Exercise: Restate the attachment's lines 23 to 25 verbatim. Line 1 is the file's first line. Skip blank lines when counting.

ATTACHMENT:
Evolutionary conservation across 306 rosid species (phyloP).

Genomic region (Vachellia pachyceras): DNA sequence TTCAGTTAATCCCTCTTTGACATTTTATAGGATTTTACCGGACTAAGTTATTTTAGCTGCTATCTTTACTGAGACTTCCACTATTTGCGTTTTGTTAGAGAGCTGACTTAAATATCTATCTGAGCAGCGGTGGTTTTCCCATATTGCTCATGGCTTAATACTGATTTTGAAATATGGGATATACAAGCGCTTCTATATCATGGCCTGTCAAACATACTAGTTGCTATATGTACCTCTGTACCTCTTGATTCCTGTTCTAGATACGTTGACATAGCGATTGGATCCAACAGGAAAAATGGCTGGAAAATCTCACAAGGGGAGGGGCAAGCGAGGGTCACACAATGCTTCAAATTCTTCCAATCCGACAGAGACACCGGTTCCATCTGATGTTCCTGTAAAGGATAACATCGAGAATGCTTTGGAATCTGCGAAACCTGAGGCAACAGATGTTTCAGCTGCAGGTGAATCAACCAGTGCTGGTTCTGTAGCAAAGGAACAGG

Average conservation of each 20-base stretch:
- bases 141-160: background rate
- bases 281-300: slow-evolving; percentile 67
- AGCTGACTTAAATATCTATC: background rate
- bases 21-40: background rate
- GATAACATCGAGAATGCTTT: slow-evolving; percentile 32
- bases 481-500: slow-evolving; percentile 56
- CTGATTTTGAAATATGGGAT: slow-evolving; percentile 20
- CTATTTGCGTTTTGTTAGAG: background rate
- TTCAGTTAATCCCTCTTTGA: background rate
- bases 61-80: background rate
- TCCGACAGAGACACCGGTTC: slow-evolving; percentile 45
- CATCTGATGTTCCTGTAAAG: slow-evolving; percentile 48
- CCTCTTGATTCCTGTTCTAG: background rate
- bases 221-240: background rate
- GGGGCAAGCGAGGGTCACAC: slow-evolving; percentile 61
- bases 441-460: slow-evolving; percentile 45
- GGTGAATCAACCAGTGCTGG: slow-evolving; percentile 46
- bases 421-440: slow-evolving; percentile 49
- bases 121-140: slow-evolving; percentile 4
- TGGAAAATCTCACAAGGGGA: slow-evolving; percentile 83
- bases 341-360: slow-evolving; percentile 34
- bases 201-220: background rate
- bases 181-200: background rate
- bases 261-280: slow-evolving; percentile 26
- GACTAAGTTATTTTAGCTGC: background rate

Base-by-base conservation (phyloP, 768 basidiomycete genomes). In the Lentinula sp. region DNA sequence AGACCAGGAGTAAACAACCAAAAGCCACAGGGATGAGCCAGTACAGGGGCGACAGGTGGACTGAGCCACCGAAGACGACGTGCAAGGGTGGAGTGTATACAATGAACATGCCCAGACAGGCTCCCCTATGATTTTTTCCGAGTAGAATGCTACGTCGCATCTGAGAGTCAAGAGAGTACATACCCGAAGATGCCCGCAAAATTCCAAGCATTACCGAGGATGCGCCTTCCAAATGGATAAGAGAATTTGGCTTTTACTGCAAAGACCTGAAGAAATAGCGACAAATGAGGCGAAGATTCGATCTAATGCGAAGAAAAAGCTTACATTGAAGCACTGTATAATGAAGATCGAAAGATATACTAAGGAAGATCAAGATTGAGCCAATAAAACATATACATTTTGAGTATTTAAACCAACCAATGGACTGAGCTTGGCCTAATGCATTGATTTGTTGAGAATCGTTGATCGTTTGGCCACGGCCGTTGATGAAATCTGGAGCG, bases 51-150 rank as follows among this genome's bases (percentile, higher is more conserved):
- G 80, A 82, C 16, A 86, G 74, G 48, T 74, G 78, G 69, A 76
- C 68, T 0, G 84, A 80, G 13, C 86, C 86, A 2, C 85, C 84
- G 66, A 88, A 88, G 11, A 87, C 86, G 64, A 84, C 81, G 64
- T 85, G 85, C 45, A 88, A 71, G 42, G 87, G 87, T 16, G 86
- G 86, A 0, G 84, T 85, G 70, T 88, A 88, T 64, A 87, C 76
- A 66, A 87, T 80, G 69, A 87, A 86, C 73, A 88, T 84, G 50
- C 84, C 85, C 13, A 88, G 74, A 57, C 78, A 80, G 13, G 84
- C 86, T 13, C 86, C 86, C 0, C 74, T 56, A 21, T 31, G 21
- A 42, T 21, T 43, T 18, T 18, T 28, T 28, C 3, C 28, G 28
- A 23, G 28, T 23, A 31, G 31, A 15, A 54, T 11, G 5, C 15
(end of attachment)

- TGGAAAATCTCACAAGGGGA: slow-evolving; percentile 83
- bases 341-360: slow-evolving; percentile 34
- bases 201-220: background rate